which was already pledged to William Jennings Bryan
William Jennings Bryan
William Jennings Bryan was an American politician in the late-19th and early-20th centuries. He was a dominant force in the liberal wing of the Democratic Party, standing three times as its candidate for President of the United States...

) but declined, choosing instead "to serve wherever and whenever possible." House was even provided living quarters within the White House. After Wilson's first wife died in 1914, the President was even closer to House. However, Wilson's second wife, Edith, of whom he had commissioned the Swiss-born American artist Adolfo Müller-Ury
Adolfo Müller-Ury
Adolfo Muller-Ury was a Swiss-born American portrait painter and impressionistic painter of roses and still life.-Heritage and early life in Switzerland:...

 (1862-1947) to paint a portrait in 1916, disliked House, and his position weakened. House threw himself into world affairs, promoting Wilson's goal of brokering a peace to end World War I. He spent much of 1915 and 1916 in Europe, trying to negotiate peace through diplomacy. He was enthusiastic but lacked deep insight into European affairs and was misled by British diplomats. After the sinking of the on 7 May 1915, tension escalated with Germany and U.S. neutrality was precarious. House decided the war was an epic battle between democracy and autocracy; he argued the United States ought to help Britain and France win a limited Allied victory. However, Wilson still insisted on neutrality.

House played a major role in shaping wartime diplomacy. Wilson had House assemble "The Inquiry
The Inquiry
The Inquiry was a study group established in September 1917 by Woodrow Wilson to prepare materials for the peace negotiations following World War I. The group, composed of around 150 academics, was directed by presidential adviser Edward House and supervised directly by philosopher Sidney Mezes...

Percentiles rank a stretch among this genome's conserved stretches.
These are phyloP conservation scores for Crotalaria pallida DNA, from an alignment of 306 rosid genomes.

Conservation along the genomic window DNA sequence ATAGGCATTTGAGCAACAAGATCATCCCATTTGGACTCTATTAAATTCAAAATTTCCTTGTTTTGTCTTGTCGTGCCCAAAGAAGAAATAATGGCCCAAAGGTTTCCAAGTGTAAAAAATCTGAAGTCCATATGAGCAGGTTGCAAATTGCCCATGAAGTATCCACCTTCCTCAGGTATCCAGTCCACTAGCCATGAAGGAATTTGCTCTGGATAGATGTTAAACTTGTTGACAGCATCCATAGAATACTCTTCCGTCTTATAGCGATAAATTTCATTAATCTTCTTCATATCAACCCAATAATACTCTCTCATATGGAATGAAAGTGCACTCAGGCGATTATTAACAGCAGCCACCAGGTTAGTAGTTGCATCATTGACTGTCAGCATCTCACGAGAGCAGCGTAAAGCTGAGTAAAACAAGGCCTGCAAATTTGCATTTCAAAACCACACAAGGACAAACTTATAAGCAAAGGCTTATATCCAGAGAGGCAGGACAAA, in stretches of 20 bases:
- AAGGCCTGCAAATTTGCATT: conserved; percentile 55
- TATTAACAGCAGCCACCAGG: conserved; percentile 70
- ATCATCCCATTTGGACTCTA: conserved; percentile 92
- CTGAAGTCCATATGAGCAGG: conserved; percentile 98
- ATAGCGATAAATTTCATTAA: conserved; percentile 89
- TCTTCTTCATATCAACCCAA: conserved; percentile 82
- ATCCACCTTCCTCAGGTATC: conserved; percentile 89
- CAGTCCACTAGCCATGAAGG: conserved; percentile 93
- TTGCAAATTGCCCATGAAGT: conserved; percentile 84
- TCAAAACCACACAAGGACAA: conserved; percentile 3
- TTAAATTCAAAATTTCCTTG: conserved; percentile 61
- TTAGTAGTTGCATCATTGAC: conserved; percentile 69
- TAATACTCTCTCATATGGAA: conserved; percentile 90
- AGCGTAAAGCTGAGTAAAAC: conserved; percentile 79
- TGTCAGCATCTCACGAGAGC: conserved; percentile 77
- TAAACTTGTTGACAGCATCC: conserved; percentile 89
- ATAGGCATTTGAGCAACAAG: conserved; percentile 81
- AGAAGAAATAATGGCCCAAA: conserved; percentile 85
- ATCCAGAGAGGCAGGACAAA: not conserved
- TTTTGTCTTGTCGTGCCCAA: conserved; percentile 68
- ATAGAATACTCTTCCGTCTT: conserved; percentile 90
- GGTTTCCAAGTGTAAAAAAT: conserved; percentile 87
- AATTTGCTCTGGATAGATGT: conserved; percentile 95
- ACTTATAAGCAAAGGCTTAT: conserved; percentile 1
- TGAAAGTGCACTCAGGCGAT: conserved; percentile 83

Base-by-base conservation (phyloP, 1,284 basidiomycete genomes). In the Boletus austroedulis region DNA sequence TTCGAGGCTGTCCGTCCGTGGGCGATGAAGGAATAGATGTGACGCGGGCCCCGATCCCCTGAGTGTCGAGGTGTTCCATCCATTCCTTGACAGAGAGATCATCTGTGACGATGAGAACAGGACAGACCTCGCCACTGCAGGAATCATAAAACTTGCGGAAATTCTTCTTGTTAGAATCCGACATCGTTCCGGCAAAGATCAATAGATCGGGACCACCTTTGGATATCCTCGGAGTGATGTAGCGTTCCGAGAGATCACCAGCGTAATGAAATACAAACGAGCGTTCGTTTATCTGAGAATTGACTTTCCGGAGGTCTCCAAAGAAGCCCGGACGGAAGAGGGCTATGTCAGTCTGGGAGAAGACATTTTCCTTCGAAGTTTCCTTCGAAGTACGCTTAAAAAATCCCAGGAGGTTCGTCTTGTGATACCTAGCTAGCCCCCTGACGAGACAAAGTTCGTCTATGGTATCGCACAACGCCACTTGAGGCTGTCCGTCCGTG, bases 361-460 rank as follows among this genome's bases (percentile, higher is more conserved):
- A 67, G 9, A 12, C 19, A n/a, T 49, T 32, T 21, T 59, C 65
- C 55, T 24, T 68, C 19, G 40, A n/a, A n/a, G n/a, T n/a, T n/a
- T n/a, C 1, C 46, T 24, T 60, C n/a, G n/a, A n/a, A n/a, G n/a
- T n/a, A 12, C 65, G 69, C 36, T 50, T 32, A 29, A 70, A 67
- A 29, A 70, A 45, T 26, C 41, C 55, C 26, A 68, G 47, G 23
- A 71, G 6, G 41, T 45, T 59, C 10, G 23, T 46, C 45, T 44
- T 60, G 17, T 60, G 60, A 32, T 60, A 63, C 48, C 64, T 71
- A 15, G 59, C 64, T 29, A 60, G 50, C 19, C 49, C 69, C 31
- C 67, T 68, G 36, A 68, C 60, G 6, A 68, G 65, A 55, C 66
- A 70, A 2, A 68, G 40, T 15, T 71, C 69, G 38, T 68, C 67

"—a team of academic experts to devise efficient postwar solutions to all the world's problems. In September 1918, Wilson gave House the responsibility for preparing a constitution for a League of Nations
League of Nations
The League of Nations was an intergovernmental organization founded as a result of the Paris Peace Conference that ended the First World War. It was the first permanent international organization whose principal mission was to maintain world peace...

. In October 1918, when Germany petitioned for peace based on the Fourteen Points
Fourteen Points
The Fourteen Points was a speech given by United States President Woodrow Wilson to a joint session of Congress on January 8, 1918. The address was intended to assure the country that the Great War was being fought for a moral cause and for postwar peace in Europe...

, Wilson charged House with working out details of an armistice
Armistice
An armistice is a situation in a war where the warring parties agree to stop fighting. It is not necessarily the end of a war, but may be just a cessation of hostilities while an attempt is made to negotiate a lasting peace...

 with the Allies.